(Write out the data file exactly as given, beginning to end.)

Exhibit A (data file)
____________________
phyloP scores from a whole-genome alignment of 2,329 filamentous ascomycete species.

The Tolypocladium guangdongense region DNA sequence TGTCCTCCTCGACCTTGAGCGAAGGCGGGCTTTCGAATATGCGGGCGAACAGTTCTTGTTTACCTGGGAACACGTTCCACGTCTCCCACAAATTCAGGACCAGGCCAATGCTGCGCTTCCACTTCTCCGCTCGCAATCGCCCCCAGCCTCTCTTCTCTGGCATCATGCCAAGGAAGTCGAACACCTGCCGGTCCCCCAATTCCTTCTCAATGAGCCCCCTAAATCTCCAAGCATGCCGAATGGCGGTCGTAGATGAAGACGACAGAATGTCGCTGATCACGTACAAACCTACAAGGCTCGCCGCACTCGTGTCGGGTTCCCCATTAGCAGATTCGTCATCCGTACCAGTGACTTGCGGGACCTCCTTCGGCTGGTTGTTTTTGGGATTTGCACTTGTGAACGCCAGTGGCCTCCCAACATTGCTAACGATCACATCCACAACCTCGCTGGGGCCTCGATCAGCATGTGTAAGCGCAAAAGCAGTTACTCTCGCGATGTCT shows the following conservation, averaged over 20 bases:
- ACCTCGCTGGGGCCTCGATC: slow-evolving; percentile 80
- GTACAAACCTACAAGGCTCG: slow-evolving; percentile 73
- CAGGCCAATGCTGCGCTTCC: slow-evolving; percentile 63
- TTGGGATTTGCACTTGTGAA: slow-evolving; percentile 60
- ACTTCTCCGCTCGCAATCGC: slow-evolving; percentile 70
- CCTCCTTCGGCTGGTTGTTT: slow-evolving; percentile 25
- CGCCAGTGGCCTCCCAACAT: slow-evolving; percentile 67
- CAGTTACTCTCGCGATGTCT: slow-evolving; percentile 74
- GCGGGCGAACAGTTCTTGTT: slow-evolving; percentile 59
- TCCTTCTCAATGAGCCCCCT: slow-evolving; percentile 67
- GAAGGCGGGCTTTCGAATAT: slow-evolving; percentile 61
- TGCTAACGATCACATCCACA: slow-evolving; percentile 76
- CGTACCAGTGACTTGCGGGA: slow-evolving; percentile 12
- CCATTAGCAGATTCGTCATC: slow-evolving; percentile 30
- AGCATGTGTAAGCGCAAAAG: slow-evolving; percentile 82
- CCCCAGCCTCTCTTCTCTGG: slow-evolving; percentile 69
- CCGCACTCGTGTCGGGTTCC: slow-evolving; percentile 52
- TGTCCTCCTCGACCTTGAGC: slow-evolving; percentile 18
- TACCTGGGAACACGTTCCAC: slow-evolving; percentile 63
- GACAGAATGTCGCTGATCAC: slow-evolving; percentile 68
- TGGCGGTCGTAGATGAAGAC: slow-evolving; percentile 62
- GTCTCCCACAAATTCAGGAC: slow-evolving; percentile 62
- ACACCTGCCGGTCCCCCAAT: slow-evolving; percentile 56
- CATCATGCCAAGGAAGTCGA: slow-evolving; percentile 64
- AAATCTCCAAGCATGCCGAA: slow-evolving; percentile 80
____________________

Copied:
phyloP scores from a whole-genome alignment of 2,329 filamentous ascomycete species.

The Tolypocladium guangdongense region DNA sequence TGTCCTCCTCGACCTTGAGCGAAGGCGGGCTTTCGAATATGCGGGCGAACAGTTCTTGTTTACCTGGGAACACGTTCCACGTCTCCCACAAATTCAGGACCAGGCCAATGCTGCGCTTCCACTTCTCCGCTCGCAATCGCCCCCAGCCTCTCTTCTCTGGCATCATGCCAAGGAAGTCGAACACCTGCCGGTCCCCCAATTCCTTCTCAATGAGCCCCCTAAATCTCCAAGCATGCCGAATGGCGGTCGTAGATGAAGACGACAGAATGTCGCTGATCACGTACAAACCTACAAGGCTCGCCGCACTCGTGTCGGGTTCCCCATTAGCAGATTCGTCATCCGTACCAGTGACTTGCGGGACCTCCTTCGGCTGGTTGTTTTTGGGATTTGCACTTGTGAACGCCAGTGGCCTCCCAACATTGCTAACGATCACATCCACAACCTCGCTGGGGCCTCGATCAGCATGTGTAAGCGCAAAAGCAGTTACTCTCGCGATGTCT shows the following conservation, averaged over 20 bases:
- ACCTCGCTGGGGCCTCGATC: slow-evolving; percentile 80
- GTACAAACCTACAAGGCTCG: slow-evolving; percentile 73
- CAGGCCAATGCTGCGCTTCC: slow-evolving; percentile 63
- TTGGGATTTGCACTTGTGAA: slow-evolving; percentile 60
- ACTTCTCCGCTCGCAATCGC: slow-evolving; percentile 70
- CCTCCTTCGGCTGGTTGTTT: slow-evolving; percentile 25
- CGCCAGTGGCCTCCCAACAT: slow-evolving; percentile 67
- CAGTTACTCTCGCGATGTCT: slow-evolving; percentile 74
- GCGGGCGAACAGTTCTTGTT: slow-evolving; percentile 59
- TCCTTCTCAATGAGCCCCCT: slow-evolving; percentile 67
- GAAGGCGGGCTTTCGAATAT: slow-evolving; percentile 61
- TGCTAACGATCACATCCACA: slow-evolving; percentile 76
- CGTACCAGTGACTTGCGGGA: slow-evolving; percentile 12
- CCATTAGCAGATTCGTCATC: slow-evolving; percentile 30
- AGCATGTGTAAGCGCAAAAG: slow-evolving; percentile 82
- CCCCAGCCTCTCTTCTCTGG: slow-evolving; percentile 69
- CCGCACTCGTGTCGGGTTCC: slow-evolving; percentile 52
- TGTCCTCCTCGACCTTGAGC: slow-evolving; percentile 18
- TACCTGGGAACACGTTCCAC: slow-evolving; percentile 63
- GACAGAATGTCGCTGATCAC: slow-evolving; percentile 68
- TGGCGGTCGTAGATGAAGAC: slow-evolving; percentile 62
- GTCTCCCACAAATTCAGGAC: slow-evolving; percentile 62
- ACACCTGCCGGTCCCCCAAT: slow-evolving; percentile 56
- CATCATGCCAAGGAAGTCGA: slow-evolving; percentile 64
- AAATCTCCAAGCATGCCGAA: slow-evolving; percentile 80